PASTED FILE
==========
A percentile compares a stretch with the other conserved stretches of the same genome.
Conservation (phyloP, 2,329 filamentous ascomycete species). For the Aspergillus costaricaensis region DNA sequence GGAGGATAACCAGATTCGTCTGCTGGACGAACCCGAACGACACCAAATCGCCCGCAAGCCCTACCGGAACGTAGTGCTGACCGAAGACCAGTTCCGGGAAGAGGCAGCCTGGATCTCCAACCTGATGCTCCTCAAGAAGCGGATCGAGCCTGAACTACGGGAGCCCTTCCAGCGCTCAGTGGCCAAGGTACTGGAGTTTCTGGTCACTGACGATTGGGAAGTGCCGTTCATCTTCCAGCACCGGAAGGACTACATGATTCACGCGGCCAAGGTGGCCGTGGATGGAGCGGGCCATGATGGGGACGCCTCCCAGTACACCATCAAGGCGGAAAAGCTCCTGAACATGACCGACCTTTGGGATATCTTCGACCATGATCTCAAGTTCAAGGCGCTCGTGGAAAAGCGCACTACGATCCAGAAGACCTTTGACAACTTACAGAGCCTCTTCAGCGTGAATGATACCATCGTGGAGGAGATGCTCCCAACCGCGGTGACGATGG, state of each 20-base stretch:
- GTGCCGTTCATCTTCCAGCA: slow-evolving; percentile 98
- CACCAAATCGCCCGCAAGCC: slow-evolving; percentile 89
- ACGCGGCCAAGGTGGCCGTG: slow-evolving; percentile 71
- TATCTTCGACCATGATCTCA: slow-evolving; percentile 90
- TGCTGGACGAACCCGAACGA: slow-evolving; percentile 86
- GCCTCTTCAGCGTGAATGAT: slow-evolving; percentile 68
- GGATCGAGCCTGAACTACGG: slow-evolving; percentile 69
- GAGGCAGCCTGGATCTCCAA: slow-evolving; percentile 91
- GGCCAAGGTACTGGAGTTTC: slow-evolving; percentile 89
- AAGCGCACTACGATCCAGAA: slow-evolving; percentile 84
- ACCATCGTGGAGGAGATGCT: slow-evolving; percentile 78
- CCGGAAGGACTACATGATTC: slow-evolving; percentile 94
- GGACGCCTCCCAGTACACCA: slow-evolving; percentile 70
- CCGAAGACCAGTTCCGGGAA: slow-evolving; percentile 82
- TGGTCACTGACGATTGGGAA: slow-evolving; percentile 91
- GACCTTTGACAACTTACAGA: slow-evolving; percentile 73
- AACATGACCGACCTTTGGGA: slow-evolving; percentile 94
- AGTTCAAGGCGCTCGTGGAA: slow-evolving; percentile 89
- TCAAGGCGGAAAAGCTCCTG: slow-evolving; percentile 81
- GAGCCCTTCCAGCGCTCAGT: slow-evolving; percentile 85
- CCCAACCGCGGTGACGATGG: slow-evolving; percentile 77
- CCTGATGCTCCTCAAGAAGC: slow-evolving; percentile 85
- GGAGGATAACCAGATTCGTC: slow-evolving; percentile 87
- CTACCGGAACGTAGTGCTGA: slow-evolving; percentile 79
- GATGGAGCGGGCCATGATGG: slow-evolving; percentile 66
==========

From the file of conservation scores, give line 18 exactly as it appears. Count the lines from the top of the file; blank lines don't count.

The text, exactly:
- GACCTTTGACAACTTACAGA: slow-evolving; percentile 73